By Lindsey Danisch, RSW & Provider of Psychotherapy

The phrase “self-care” was one of 2017’s mental health buzz terms, and for good reasons. As a society, we are working more hours, hooked into our technical devices longer, creating endless piles of to-do lists, and in a constant social media race of comparison and acceptance. It’s exhausting. To combat this reality, the term self-care pops up as a possible remedy.

Between friends or colleagues, casual discussions of wine and Netflix binges are the beginner’s version of self-help. Perhaps the goal for 2018 is to take the concept of self-care to a new level.

Let’s be clear, there is no right or wrong way to engage in self-care.  But what if the new challenge is to engage in self-care that isn’t just for immediate release but a step towards meeting a larger need. For example: instead of always choosing a Netflix binge, pick up that book you’ve been meaning to read. Instead of always choosing a glass of wine or pour of bourbon, go to bed early, so you can wake in time for a morning run.

The idea is that self-care takes on a deeper meaning, and can challenge us to engage in behaviours that aren’t just for immediate relief, but to help our overall mental wellness become more sustainable. This can be accomplished in many areas on life. Yes, this is harder than it sounds. Yes, I struggle with this the same as everyone else.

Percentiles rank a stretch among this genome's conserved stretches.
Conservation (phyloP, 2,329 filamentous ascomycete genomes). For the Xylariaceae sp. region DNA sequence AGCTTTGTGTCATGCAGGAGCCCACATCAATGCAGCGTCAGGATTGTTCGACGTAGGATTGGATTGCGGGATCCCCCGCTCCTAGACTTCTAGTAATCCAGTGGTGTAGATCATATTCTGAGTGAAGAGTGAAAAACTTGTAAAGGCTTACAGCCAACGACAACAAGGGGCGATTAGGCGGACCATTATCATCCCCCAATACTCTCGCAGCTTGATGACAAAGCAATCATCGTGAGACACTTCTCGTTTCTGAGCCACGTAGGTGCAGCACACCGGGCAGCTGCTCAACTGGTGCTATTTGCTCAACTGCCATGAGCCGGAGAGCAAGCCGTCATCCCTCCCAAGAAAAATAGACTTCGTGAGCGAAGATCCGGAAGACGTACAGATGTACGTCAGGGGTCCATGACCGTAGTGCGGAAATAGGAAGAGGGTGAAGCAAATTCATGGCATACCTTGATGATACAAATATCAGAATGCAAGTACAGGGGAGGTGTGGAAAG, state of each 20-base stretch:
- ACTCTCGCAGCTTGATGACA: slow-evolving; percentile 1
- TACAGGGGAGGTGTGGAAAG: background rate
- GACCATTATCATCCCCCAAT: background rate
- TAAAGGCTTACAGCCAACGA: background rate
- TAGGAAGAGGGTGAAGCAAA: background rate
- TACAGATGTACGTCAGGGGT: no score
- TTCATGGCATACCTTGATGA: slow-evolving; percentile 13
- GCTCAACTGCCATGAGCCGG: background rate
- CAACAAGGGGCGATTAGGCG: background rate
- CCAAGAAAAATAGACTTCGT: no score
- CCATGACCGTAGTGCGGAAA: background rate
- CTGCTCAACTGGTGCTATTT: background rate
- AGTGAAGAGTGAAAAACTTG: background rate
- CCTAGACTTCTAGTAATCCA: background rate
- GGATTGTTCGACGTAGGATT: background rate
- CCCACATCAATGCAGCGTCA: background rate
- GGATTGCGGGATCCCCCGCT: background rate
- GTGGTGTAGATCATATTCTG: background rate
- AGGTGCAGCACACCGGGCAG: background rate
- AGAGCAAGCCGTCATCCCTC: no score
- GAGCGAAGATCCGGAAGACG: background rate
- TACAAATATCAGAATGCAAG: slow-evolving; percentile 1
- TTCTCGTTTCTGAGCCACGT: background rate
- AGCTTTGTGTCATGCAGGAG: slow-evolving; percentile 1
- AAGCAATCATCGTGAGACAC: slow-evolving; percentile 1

For example:

Financial: hire an accountant, put $25 additional dollars in your saving account each week, or bring your lunch to work.

Emotional:  journal, seek therapy, or engage in daily affirmations.

Physical: clear your wardrobe, go to the dentist, get that mole checked or that blood work done, learn your sexual turn-ons, or cook more for yourself.

Intellectual: listen to a podcast on your commute, join a book club, complete the weekend crossword puzzle, or attend a lecture.

So, let’s widen the conversations around self-care to include more than chocolate and Game of Thrones (or ADD it to those fabulous things!). Let’s go a step further, engage in the harder conversations with our peers, assess the holes that need mending, and dive a little deeper into the trend.